Registration is open for an intensive, three-week course entitled “English as a lingua franca – a new language?” (5 ECTS) offered from August 4-20, 2015, through Helsinki Summer School. The University of Helsinki’s annual summer school brings in students from around the world, and we look forward to welcoming a diverse group to join in our research into English as a lingua franca (ELF). Professor and university Vice-Rector Anna Mauranen is a trailblazing expert in ELF research, and her ELFA project leads the way in the study of academic ELF.
What makes this course different? First of all, it will be hands-on and data-centered. One of the advantages of studying in Helsinki is our wealth of linguistic databases. In addition to the spoken ELFA corpus (1 million words), we recently completed the first written ELF corpus, WrELFA (1.5 million words). Each teaching day will begin with a lecture, followed by a language lab in which students will get to work with ELF data, applying and exploring the concepts in practice.
Secondly, our course is linguistically oriented. If you’ve read about ELF research before, you might have the idea that this is an ideologically driven field, especially toward reforming the status quo in English language teaching. In Prof. Mauranen’s group, however, we tend to focus on the descriptive challenges of ELF and how it should be understood in relation to English(es) as a whole. Is ELF a new language? Or is it just English?
Three levels for understanding ELF
The summer course will mainly be taught by two ELFA project researchers, Svetlana Vetchinnikova and Ray Carey (that’s me). We base the course on Mauranen’s three-level framework for understanding ELF: the macrosocial, microsocial, and cognitive levels. This framework is also the basis of her book, Exploring ELF: Academic English shaped by non-native speakers (2012, CUP), and Prof. Mauranen will provide a lecture introducing these perspectives at the beginning of the course.
The macrosocial, microsocial, and cognitive approaches not only provide a conceptual framework – they also provide different approaches to analysing and describing data. The course and its hands-on exercises will apply these levels in different ways:
- Macrosocial perspective: this is the level of community, variety, and dialect – concepts that are challenged by the relative instability of ELF communities. This is also the level of a corpus linguistic methodology, and the available ELF corpora show patterns and frequencies that might suggest which direction global English is headed. Together as a class, we’ll carry out original research to answer some questions about how ELF looks from this broadest viewpoint.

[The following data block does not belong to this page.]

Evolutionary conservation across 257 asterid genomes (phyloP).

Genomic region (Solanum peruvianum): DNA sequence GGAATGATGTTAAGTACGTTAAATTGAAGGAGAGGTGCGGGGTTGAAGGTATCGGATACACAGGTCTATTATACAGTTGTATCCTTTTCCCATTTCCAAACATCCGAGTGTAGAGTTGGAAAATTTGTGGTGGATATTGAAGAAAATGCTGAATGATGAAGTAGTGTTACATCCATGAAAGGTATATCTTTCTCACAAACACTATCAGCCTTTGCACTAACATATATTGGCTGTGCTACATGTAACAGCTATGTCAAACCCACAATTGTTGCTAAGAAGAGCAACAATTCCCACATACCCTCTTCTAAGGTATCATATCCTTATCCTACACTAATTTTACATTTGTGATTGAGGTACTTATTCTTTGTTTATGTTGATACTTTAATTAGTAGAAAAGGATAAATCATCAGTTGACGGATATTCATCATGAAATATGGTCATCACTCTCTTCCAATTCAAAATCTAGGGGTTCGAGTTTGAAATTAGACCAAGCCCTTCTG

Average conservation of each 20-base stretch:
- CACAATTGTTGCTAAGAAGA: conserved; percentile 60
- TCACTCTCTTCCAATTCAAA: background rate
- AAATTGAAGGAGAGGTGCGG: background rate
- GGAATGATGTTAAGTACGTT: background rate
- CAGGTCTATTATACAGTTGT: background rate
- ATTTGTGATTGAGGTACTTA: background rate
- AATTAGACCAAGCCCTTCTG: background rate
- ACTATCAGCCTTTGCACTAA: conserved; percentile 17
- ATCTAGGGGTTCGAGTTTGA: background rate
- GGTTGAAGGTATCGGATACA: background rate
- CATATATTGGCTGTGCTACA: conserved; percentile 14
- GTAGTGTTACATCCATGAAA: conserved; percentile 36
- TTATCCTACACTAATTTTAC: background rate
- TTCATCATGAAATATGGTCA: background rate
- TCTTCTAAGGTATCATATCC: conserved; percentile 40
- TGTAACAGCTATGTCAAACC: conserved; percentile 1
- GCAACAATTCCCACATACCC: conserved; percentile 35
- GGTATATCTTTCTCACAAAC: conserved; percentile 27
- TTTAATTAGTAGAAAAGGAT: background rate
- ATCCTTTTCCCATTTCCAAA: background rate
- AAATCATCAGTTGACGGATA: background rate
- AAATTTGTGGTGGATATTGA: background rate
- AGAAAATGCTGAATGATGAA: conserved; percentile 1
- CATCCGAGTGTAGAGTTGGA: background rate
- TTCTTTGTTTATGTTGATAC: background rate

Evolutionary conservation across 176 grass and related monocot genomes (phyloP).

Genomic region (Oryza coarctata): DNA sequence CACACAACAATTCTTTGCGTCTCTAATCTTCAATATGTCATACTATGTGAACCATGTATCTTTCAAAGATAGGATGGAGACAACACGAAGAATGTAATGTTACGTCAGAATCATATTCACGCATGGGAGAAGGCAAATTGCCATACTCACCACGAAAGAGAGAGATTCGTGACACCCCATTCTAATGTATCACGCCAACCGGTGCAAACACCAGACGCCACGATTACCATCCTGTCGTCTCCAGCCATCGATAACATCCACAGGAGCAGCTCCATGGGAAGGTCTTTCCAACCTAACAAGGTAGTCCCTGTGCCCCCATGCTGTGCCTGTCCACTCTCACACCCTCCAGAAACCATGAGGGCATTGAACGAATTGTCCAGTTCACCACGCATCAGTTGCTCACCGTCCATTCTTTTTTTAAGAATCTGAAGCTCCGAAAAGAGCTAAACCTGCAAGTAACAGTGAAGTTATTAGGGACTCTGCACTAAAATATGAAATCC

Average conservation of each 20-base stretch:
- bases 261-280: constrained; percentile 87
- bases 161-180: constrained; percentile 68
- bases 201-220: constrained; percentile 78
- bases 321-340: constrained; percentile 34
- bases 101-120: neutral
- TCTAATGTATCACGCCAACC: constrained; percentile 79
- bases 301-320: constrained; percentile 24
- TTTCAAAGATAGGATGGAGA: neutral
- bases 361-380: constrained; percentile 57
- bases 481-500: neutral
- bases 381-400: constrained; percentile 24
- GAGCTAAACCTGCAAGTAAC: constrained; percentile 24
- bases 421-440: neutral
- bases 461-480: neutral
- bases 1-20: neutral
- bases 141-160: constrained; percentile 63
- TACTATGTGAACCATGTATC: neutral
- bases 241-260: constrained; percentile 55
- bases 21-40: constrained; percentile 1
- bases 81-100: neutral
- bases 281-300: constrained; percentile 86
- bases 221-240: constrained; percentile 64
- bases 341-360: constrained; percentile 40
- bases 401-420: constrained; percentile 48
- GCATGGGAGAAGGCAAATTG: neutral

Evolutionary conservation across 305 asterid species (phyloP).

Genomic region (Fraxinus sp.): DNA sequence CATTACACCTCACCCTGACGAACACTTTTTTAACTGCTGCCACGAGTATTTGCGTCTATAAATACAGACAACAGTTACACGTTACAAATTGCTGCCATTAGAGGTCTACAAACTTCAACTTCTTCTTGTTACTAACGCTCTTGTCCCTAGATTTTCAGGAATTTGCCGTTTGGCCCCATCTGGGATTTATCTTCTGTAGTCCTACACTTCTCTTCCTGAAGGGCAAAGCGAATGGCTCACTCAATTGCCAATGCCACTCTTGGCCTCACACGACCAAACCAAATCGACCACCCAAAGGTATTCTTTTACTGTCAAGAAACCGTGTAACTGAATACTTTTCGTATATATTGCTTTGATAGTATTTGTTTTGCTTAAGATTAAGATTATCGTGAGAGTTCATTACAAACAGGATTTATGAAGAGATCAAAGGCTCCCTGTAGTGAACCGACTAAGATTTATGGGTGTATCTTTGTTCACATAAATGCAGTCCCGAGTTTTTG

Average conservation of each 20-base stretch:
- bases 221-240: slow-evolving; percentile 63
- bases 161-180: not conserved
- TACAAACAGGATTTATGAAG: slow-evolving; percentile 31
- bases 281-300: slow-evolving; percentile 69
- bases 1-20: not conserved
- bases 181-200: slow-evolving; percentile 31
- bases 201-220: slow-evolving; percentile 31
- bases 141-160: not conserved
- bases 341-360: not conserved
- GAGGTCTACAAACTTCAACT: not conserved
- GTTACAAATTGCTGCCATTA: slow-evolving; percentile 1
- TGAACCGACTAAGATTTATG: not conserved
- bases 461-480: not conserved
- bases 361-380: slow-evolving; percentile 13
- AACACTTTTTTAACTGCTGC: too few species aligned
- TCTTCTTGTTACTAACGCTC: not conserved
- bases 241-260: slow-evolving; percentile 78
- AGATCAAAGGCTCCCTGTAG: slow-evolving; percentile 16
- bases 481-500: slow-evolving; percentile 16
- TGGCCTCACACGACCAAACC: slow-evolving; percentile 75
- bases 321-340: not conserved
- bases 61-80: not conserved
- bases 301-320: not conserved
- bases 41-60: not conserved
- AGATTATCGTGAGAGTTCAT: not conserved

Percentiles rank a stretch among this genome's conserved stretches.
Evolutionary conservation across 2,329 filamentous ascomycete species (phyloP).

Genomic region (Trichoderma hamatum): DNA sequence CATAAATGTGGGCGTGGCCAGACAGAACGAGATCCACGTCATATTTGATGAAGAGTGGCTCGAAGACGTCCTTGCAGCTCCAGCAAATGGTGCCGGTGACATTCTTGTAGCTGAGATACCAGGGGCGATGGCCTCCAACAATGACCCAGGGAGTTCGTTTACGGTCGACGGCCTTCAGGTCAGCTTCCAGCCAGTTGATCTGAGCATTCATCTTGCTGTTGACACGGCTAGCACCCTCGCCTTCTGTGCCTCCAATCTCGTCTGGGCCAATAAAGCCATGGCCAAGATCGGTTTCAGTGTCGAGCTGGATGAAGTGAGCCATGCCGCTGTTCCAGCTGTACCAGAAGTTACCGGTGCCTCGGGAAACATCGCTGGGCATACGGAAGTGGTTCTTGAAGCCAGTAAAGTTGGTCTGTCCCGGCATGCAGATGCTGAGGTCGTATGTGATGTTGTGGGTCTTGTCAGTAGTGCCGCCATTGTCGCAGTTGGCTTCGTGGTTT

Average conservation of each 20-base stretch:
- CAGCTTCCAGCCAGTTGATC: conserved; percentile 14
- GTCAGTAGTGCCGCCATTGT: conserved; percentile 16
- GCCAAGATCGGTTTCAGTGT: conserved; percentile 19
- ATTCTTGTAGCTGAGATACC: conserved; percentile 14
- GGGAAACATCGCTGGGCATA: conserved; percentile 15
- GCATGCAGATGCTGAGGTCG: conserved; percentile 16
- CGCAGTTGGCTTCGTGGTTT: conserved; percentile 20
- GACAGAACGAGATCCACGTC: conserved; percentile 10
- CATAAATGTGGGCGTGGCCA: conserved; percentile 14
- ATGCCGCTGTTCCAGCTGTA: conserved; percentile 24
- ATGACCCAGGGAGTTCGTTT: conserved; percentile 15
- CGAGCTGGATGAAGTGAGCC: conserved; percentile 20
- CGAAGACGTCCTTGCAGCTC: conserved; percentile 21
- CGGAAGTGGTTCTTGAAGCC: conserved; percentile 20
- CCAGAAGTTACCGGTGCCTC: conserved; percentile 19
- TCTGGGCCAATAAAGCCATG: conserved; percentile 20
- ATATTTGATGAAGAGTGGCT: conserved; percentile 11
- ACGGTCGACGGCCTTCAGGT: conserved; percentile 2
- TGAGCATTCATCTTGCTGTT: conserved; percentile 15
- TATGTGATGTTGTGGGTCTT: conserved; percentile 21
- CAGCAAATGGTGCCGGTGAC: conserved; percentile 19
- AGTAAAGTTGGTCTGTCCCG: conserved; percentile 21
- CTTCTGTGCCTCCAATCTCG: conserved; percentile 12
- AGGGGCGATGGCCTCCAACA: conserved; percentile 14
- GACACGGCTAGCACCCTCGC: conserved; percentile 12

- Microsocial perspective: moving from the broad communal level, we can narrow our focus to the individual speech event – how do groups of speakers manage to achieve successful communication using ELF? Corpus data is useful here as well, but with a closer level of analysis. Here we can see how turn-taking, negotiation of meaning, and co-construction of utterances are used to enhance mutual understanding. With a close analysis of transcriptions of spoken interaction, we can see how misunderstandings are resolved and even prevented.
- Cognitive perspective: now we reach the narrowest level of an individual’s cumulative language use over time. As a form of second language use (SLU), ELF data also reveals some differences in each of our collective experience with English, and questions are raised involving memory and how language is stored and recalled. Here we can see the “fuzziness” of language processing and how it might affect the other micro/macrosocial levels as well. Both linguistic data and psycholinguistic tests can tell us a great deal about the sources of variability in ELF.
A team effort: what will you contribute?
Our summer course will be a team effort. In addition to sessions led by Prof. Mauranen, Svetlana, and Ray, other researchers from our project will contribute. We’ve invited Dr. Jaana Suviniitty to lead a session on how an ELF approach can inform English language teaching, and Dr. Niina Hynninen will discuss issues surrounding ELF and language assessment. In this way, we’ll broaden the linguistic study of ELF to some of its applications and implications.
A team effort is in store for students as well – the language labs will be a source of collaboration and itself an ELF interaction among an international group. For the end of the course, groups will carry out and present short projects on their topic of choice. This is a chance to explore topics not covered in the course, or dig deeper into the databases that we’ll make available. Groups will submit a short text on their projects, and although it will be optional, students are encouraged to post their project reports to this blog. That way, you also get to join in and contribute to our ongoing work.
For more information on applying for the course, see the Helsinki Summer School website!